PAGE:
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Public anthropology focuses the distinctive perspectives and methods of anthropology on public issues. Since the founding of anthropology as an academic discipline in the late nineteenth century, it has changed a great deal and divided into numerous specialties and schools of thought, but certain key features abide. Anthropology is comprehensive of space and time: it covers the entire world, and it treats humankind throughout its history and prehistory, including the present. It is also comprehensive in aspect, treating biological as well as cultural features of humans, and it tends to be holistic, considering how various aspects of life fit together rather than attending mainly to one aspect, such as economics or politics. Finally, anthropology relies strongly on fieldwork, whether archaeological excavation or participant observation of all manner of contemporary situations. Public anthropology deploys these characteristic approaches of anthropology to address public issues.
Some consider public anthropology to be an extension of an older field, applied anthropology, which is also termed practicing anthropology. That is a valid perspective, but public anthropology tends to focus less on specific problems than on the issues and policies that create the problems. Applied anthropology, for example, might aid a community in correcting a problem with pollution, while public anthropology might address the policies or culture that create the pollution. Among those practicing and defining public anthropology, emphases and terminologies vary. Public interest anthropology, for example, emphasizes that the issues the field is concerned with are defined by public bodies’ interests (Sanday), while Rob Borofsky would include the publicizing of anthropology—connecting public figures and public arenas to anthropology.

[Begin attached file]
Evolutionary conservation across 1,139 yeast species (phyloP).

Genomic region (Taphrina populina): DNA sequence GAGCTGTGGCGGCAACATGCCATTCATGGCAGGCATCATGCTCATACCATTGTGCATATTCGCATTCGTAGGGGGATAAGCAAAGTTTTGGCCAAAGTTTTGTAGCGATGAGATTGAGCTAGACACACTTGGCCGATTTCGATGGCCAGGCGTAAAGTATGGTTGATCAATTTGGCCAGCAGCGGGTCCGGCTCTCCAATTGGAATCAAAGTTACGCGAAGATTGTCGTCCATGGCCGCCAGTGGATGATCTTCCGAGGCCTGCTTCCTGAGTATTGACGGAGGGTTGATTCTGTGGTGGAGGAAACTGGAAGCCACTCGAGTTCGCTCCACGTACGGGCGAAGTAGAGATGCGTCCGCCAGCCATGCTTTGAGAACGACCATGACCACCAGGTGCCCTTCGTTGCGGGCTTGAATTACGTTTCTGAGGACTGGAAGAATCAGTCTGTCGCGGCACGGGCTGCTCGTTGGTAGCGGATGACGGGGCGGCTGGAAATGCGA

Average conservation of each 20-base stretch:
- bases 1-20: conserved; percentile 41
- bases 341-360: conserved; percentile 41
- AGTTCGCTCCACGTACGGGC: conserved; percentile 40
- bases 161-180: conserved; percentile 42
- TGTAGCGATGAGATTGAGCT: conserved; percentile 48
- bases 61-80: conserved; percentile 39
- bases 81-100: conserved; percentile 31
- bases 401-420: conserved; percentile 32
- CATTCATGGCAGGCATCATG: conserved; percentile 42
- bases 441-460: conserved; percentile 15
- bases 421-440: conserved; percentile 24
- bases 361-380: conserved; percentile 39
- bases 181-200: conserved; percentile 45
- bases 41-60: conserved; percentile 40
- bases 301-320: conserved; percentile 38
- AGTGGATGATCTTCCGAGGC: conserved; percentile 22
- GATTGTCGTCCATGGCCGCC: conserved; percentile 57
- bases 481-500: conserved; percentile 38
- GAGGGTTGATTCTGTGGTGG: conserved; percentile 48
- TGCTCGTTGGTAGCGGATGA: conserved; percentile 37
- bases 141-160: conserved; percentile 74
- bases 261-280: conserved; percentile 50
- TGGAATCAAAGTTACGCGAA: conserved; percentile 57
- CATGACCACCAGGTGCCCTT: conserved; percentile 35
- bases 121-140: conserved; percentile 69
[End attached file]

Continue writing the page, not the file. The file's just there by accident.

Whereas anthropologists generally attempt to understand and appreciate all human behaviors, a public anthropologist may conclude that some behaviors or situations should change. She or he may judge that some actions violate human rights and move beyond cultural relativism to take a position against torture, child slavery, or the oppression of women, for example, and then work to prevent those actions or even to change the situations and culture that support them.
Moving from scholarly understanding to advocacy and action, public anthropology may modify classic methods. Ethnographic fieldwork is excellent for in-depth analysis but may take too long to be a good way of investigating urgent problems. Holism offers breadth but can distract attention from a problem at hand. Anthropology as a discipline offers much, but the work of addressing public issues cannot be confined to a single discipline. Instead, it requires a combination of academic disciplines and necessarily reaches beyond academics to involve the entire community. Researchers may need to engage with or even become leaders, administrators, and advocates. Public anthropology welcomes such disciplinary intersections and forms of engagement (Peacock 1997).
Historically and in the early twenty-first century, a variety of anthropological efforts illustrate possibilities for public anthropology, though they are not always labeled as such. Lee Baker’s account suggests that the founder Franz Boas’s efforts to combat racism were an early example of public anthropology. Boas utilized careful research to demonstrate, for example, that the shape of one’s head is influenced by the environment. From this, he argued against racism on the ground that the environment, including culture, is a major factor in shaping physical characteristics that many of his contemporaries identified as being specific to race. Boas’s student Margaret Mead (1928) followed his lead by demonstrating through her fieldwork in Samoa that adolescence is culturally shaped and not merely biologically determined. After completing fieldwork in New Guinea and Bali, Mead went on to apply anthropology to a range of public issues, one of which was gender. She utilized her fieldwork to show how definitions of male and female depend on cultural context, and hence she argued for a more flexible understanding and acceptance of wider variation in the roles of both women and men (Mead 1949).